TU/e professor leads Dutch initiative for climate research

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At the request of the Royal Netherlands Academy of Arts and Sciences (KNAW) and the Netherlands Organization for Scientific Research (NWO) a broad group of Dutch climate researchers unites in a task force.

NWO and KNAW want to bring together all the parties in the Netherlands involved in climate research. They envisage a network institute, pursuing a common research agenda. TU/e professor Heleen de Coninck is chairing the task force charged with initiating this collaboration. “Climate research is still highly fragmented. We need to see what we are good at and which themes are relevant to the Netherlands. This will be informed largely by the three IPCC climate reports.”

Why Heleen de Coninck  – both a climate professor at TU/e and an associate professor at Radboud University – has been asked to chair the task force that is to bundle climate research in the Netherlands? "Perhaps because I am 'broad': I was trained as a natural scientist, and in my research I focus on both the social and technological sides of the climate issue."

The Netherlands is gaining a national network institute for climate research on the advice of the Permanent Committee on National Institutes (PCNI), set by in 2020 by the science bodies NWO and KNAW. Its working name is the National Initiative on Climate Research.

Before the summer, the task force, comprising representatives of a dozen universities and other institutes (such as the Royal Netherlands Meteorological Institute, KNMI) and with De Coninck at the helm, will publish a report. This will outline the climate pact it plans to adopt and a proposal for a national research agenda.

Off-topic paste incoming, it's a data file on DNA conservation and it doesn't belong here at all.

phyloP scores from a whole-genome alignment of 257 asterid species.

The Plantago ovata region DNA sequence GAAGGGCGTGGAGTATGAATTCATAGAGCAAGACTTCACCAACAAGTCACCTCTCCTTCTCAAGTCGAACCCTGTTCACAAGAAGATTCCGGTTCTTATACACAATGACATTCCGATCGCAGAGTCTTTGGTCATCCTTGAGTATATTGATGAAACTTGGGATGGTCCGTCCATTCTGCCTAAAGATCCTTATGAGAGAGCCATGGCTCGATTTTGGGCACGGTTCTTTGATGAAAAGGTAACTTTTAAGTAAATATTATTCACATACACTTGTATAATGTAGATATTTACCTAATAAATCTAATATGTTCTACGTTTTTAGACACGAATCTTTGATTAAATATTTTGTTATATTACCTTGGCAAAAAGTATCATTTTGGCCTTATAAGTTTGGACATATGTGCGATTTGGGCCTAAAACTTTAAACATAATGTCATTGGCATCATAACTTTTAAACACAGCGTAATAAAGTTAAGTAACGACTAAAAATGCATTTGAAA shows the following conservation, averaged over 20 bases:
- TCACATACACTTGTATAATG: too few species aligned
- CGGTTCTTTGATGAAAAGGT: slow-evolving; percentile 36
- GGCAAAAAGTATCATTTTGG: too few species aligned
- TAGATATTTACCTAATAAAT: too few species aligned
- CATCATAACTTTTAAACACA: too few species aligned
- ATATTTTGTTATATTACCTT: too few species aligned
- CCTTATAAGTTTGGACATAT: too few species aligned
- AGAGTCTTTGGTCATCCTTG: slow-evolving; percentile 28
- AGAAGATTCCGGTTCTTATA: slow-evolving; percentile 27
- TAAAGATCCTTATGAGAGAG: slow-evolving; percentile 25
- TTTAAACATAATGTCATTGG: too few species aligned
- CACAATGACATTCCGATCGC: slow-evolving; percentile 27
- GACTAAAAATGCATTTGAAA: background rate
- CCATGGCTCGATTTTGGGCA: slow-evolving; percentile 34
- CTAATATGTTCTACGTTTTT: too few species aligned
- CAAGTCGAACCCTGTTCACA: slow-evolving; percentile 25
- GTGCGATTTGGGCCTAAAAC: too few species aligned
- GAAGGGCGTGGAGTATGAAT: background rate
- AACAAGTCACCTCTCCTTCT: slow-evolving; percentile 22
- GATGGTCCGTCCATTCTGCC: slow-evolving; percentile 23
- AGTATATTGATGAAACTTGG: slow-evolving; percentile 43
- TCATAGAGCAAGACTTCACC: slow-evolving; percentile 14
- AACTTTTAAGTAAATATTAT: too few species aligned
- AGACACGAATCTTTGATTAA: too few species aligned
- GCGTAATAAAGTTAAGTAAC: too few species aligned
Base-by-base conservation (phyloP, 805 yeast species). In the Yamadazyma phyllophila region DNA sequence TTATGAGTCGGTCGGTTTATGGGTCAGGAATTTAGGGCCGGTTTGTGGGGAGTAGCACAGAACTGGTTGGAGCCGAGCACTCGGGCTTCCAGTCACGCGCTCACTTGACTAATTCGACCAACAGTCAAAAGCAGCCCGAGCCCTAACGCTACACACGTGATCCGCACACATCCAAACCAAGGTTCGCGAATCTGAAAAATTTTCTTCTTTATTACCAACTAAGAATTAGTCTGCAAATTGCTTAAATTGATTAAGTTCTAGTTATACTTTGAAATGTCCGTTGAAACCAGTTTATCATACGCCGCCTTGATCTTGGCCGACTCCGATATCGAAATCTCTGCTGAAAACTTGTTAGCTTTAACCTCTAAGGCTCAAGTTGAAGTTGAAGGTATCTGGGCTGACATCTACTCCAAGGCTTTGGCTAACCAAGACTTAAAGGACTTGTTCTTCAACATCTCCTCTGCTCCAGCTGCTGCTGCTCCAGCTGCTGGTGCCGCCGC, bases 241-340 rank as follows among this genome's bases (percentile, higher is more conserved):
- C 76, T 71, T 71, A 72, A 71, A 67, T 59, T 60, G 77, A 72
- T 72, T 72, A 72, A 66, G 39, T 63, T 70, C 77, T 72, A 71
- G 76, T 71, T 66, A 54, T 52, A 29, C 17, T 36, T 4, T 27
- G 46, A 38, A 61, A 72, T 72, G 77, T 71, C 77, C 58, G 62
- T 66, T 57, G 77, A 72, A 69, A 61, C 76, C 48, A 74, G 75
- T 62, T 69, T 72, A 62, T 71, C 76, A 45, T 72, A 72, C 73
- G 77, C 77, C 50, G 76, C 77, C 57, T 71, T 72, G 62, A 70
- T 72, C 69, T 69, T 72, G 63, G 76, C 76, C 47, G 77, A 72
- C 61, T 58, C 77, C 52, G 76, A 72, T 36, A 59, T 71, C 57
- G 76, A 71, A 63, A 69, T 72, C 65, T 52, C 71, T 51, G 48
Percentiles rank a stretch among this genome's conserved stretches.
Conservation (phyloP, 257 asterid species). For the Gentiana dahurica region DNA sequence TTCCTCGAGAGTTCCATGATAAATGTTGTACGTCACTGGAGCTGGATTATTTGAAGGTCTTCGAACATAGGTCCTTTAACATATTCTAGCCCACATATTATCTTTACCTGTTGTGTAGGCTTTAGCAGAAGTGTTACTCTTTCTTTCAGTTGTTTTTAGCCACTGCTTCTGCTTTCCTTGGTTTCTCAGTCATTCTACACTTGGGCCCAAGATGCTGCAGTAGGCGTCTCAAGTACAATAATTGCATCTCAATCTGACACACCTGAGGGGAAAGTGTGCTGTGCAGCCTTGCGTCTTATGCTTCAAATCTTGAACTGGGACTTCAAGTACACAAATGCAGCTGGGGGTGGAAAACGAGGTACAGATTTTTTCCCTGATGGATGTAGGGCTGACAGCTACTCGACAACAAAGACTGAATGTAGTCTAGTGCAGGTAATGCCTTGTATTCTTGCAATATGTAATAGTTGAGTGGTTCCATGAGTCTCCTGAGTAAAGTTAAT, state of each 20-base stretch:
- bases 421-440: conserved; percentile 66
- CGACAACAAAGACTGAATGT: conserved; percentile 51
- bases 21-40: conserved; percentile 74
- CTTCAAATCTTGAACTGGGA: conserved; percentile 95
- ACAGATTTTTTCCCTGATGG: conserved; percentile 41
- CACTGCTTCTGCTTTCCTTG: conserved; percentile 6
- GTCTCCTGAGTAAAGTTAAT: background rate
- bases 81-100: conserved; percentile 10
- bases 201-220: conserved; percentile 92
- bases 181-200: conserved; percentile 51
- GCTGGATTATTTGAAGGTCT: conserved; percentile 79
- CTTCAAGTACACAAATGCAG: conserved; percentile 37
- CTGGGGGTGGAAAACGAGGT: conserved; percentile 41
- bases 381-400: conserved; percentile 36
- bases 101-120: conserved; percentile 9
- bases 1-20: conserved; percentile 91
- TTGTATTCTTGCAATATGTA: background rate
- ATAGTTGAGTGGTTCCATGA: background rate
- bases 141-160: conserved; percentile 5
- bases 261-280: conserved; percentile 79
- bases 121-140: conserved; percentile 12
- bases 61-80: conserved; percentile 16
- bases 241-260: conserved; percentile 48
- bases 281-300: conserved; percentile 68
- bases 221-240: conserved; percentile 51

Support base

As to the content of the common research agenda, De Coninck can as yet say little, “We haven’t started yet.” But the points to be included will certainly depend on which aspects of climate change are significant for the Netherlands, and our research strengths as a nation.

As regards the latter, TU/e can put forward various examples, among them the institute for renewable energy storage EIRES. De Coninck’s own group takes an integrated approach: after all, the energy transition requires not only the right technology, but also a support base in our society. “But don’t forget that many more TU/e researchers are working on climate change.”

"The advantage of a national institute is that it can offer highly specific and comprehensive advice to government. As De Coninck says, “The government has decided to set up a scientific advisory committee on climate, an ‘Outbreak Management Team for climate’ as it were. This is something other countries are also doing and in the United Kingdom, for example, this approach has been working very well for many years. As a climate institute, we can furnish this committee with the right knowledge and information.”


The launch of the task force coincides with an important benchmark: the publication window of the three IPCC reports on global climate change. De Coninck is herself contributing to the third report, on climate mitigation, which will appear in April. With so much now happening on the world stage, haven’t these reports lost the audience’s attention? After two years focusing on the corona pandemic, global attention has now switched to the war in Ukraine.

De Coninck is realistic, “It is only logical that this crisis is now the focus of all attention. The presentation of the second IPCC report almost coincided with the Russian invasion, and that reduced its impact. That’s not to say it isn’t an important report that makes powerful reading: it spells out the consequences of climate change. It also describes our limits in terms of climate adaptation – we already know that we will have to give up certain areas, simply because they will become too hot to inhabit.”

Whether the third IPCC report, published next month, will receive more attention depends on various things, among them events in Ukraine. Either way, climate change marches on. The task force has its work cut out for it.

This article was first published on 14 March by TU/e.

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